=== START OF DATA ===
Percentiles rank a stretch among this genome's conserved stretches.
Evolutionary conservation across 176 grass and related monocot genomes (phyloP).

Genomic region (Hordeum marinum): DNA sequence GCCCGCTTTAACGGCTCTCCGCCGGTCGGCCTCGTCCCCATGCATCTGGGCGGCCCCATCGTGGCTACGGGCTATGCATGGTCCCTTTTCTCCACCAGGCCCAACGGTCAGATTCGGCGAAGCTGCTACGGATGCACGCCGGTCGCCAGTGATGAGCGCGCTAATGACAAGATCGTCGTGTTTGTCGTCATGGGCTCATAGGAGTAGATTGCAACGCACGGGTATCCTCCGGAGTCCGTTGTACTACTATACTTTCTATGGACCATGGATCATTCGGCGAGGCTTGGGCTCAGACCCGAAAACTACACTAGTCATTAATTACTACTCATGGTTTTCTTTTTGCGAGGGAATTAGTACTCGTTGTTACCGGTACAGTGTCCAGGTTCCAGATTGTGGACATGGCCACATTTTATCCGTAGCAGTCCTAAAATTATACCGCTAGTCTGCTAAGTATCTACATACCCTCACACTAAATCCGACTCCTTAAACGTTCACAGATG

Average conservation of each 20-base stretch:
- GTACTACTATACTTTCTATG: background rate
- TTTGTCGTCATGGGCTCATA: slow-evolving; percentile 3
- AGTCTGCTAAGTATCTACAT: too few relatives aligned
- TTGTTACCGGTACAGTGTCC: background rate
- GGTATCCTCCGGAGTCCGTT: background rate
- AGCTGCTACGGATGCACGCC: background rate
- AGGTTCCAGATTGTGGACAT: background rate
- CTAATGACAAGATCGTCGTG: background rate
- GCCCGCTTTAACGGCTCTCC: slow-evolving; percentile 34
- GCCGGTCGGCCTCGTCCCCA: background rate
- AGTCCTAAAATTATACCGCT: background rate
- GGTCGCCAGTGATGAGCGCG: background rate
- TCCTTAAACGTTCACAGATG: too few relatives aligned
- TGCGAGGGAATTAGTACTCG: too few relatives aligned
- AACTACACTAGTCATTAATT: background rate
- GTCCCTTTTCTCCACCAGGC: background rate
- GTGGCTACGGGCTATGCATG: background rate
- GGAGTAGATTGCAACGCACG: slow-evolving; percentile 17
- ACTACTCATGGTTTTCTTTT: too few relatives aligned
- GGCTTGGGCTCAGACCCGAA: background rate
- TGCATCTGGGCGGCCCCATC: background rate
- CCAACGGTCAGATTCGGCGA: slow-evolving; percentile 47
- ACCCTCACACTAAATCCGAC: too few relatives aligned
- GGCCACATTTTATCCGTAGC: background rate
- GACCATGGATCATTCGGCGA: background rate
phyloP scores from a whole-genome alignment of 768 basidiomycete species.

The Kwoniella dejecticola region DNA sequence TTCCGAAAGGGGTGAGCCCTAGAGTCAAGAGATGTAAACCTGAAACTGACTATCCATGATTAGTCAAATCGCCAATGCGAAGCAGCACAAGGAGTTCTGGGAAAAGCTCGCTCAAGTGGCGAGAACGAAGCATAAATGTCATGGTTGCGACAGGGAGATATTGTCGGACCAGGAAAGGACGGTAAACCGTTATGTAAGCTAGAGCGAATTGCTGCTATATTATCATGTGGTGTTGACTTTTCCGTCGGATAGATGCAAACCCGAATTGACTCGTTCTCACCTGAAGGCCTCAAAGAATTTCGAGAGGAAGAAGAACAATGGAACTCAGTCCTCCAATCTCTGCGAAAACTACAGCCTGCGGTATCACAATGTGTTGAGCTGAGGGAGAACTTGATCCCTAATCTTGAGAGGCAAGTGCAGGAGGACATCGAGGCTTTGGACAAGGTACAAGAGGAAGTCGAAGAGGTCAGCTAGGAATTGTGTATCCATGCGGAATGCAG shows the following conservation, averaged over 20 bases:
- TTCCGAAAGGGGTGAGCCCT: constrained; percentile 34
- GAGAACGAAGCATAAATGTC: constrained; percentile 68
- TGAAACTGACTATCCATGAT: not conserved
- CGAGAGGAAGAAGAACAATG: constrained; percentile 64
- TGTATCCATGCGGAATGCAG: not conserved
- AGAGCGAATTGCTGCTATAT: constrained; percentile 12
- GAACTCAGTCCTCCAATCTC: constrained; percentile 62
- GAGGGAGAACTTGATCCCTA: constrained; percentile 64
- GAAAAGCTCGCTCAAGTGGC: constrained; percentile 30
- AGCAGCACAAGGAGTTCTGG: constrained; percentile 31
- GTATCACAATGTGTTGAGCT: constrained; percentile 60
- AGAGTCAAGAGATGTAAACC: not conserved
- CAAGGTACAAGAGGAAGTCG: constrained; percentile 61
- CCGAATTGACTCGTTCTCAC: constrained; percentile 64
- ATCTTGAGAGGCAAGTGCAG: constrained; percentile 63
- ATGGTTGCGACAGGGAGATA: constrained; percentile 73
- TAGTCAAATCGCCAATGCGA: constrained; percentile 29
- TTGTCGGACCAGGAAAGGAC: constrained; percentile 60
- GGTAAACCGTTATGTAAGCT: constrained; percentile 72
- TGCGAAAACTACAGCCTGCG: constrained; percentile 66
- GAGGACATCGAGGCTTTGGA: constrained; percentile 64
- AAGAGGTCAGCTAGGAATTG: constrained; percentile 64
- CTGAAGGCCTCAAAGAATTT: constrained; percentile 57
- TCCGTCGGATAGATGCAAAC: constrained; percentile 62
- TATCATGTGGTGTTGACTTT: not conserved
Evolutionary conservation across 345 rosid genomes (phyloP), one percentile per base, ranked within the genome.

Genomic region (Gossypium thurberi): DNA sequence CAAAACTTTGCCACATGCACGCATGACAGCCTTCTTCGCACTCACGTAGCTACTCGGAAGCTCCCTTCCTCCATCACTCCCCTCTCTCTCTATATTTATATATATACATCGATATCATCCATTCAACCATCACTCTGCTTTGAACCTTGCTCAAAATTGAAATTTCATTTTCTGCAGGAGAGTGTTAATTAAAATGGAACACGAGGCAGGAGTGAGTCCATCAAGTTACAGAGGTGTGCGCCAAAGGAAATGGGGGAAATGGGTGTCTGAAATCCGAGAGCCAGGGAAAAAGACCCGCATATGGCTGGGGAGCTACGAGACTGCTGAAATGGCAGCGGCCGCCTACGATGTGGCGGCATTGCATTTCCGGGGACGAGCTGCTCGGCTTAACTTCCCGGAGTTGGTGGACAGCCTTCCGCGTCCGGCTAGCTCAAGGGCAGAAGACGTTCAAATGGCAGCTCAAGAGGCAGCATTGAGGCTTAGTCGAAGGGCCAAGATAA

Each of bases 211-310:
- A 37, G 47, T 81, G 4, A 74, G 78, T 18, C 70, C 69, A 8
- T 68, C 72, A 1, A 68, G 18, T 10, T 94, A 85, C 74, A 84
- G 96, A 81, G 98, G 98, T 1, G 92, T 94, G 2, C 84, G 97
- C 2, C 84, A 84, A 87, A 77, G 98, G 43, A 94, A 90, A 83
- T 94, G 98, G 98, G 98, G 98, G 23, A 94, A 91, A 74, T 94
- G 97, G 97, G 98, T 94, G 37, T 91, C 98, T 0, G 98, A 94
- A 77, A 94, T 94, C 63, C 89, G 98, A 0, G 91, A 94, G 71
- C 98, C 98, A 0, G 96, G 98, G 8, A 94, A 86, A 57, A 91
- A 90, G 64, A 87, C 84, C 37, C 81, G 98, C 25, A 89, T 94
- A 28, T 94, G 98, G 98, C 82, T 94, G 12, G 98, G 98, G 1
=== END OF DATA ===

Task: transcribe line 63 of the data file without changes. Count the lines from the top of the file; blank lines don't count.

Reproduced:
- C 2, C 84, A 84, A 87, A 77, G 98, G 43, A 94, A 90, A 83